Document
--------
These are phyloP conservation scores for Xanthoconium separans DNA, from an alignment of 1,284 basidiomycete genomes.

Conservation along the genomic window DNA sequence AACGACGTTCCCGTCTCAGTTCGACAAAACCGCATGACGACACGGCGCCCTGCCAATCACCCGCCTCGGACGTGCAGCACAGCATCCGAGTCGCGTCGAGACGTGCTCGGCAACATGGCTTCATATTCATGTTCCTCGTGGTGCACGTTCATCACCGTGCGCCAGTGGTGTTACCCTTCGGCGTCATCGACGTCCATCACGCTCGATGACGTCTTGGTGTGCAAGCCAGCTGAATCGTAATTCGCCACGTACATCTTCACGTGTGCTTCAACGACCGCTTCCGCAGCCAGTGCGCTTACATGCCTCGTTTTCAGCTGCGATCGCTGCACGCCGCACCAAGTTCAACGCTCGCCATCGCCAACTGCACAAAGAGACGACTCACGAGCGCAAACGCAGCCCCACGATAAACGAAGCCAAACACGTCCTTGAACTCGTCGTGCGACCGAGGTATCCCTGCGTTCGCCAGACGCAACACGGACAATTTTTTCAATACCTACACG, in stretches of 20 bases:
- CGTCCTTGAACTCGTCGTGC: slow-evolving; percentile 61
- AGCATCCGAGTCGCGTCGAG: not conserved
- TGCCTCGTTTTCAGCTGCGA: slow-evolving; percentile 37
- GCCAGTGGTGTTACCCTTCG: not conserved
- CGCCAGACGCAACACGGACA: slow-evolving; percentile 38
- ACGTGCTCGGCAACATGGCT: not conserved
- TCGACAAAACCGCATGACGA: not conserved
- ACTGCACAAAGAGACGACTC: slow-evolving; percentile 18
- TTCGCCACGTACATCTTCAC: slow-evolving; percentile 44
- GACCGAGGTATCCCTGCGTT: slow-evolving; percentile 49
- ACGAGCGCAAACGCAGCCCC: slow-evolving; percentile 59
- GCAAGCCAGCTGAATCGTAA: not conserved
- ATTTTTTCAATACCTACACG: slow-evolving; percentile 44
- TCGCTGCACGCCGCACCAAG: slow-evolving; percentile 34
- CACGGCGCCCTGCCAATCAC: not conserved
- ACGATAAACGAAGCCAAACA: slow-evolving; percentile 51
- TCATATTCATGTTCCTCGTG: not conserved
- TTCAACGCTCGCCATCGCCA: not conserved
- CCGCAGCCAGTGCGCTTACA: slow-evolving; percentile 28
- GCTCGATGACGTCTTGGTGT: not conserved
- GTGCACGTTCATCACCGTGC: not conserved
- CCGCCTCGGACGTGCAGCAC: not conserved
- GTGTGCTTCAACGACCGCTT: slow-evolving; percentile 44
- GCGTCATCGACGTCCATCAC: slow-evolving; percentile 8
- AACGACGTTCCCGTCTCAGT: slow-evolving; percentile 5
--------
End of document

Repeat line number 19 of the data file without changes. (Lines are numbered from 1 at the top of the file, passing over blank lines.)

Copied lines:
- TCATATTCATGTTCCTCGTG: not conserved